Welcome to Cold War Gamer, a blog I am using to record my Cold War wargaming projects. These range from fictitious Cold War hot projects to historical conflicts that took place around the globe throughout the Cold War era, all modelled and gamed in 20mm. The blog includes links to various resources useful to the Cold War Gamer.

My current projects include: Central Front; British & Soviet. South African Border War; Angolans and South Africans. Soviet Afghan War; Soviets and Afghans

Thursday, 10 April 2014

Review - Web Resources, British Army Units Since 1945

This is a MOD operated web site and does what it says on the tin pretty much. It lists every unit that has been part of the British Army since 1945. These are accessed through selecting the Arm of Service, you can then select from a list of unit titles and access data on the units operational, organisational and geographic deployment history. So simply put between dates Unit X was part of Y Brigade and based in VWX it deployed between dates to A,B, C operations.

The format can make generating brigade orbats a bit laborious although Brigade Name and Unit Title will return hits from google. It also helps if you understand what units were active in your period of interest, so you are not having to look at them all, as given the number of amalgamations and title changes since the end of the War there are a lot of units listed. It took me about an hour to check the Cold War Infantry Battalions to generate a list of the units in 19 Brigade, from an Infantry perspective.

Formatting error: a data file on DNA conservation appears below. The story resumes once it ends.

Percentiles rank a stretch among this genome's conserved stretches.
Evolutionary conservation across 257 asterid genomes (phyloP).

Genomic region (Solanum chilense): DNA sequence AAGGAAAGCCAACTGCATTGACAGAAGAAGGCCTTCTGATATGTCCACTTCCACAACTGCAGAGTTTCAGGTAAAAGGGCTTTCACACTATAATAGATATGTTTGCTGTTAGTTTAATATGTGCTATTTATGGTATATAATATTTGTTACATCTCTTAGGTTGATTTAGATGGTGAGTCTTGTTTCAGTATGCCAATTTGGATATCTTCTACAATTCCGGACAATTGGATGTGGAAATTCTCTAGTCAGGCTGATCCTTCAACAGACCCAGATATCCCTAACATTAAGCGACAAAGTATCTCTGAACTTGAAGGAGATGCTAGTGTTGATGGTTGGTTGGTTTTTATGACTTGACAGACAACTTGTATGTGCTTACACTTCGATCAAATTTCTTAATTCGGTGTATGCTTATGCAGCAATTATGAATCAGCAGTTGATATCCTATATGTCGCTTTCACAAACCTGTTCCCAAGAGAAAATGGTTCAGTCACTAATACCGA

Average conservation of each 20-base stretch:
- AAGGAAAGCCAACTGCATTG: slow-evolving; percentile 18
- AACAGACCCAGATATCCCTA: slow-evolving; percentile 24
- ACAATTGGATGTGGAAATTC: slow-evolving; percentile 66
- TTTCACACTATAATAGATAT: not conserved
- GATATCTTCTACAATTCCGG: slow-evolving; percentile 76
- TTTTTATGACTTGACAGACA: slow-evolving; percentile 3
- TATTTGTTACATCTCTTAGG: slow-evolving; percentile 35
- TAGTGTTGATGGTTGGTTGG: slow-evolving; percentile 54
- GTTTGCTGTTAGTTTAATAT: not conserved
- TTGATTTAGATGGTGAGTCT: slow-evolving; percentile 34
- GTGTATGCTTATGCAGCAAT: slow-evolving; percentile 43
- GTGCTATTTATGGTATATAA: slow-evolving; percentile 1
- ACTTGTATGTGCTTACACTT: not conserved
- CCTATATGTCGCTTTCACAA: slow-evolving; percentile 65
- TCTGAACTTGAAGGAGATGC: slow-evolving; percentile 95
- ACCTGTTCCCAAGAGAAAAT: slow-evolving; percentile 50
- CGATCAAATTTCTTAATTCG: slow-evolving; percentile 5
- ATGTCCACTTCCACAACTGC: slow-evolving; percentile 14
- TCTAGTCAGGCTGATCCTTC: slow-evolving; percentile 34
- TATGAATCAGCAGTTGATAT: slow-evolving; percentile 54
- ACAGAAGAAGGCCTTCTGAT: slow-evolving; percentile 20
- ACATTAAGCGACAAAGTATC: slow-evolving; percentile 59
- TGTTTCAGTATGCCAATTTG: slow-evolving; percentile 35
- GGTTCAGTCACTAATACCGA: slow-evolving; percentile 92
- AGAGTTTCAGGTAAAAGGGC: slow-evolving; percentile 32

The data for RA units and RE units is less well defined against formations but home stations and operational deployments are quite well covered. To some extent the problem is more difficult here as single batteries , squadrons and regiments might have a variety of relationships with different formations having: 
  • administrative relationships 
  • current operational relationships
  • wartime roles.

As well as generating lists of what units were in what formations at what times it's also handy for checking data and in that respect it's easier to consume so if you believe that x unit was in y formation at date its relatively easy to check if the data is there. I have assumed that as it's published by the MOD it has a degree of accuracy that other resources may lack, the assumption being it's generated from their own records. As I have found their can be a level of ambiguity between planned and actual deployments so as ever the source data is important in this respect.

Whilst not that user friendly due to the structure of the data and the fact that you can only view it from one perspective it is never the less an extremely valuable web resource for any one interested in the post war history of the British Army and provides a time efficient route to validating and generating data compared to what was available previously. Equally once you know what units were where or serving in what formation it becomes a lot easier to track down what the unit and formations were up to through a variety of regimentaly focused resources:
  • Regimental Museums
  • Regimental Magazines
  • Regimental History Web sites
  • Regimental association web sites
  • Regimental facebook pages
all of which contain a remarkable amount of information although sometimes a degree of persistence is required to get to the bottom of a problem.


British Army Units Since 1945
The Coaster Company - Great for Cap Badge Immmages for the British Army
Staffords Regimental History
Staffords Regimental Museum
4/7 RTR Regimental History


  1. Nice to see my old Regiment (QLR) taking first place. Can anyone guess the tasteless name we were given? Shame it was merged with another regiment in yet another round of cuts.

    1. That'll be because I was QLR as well.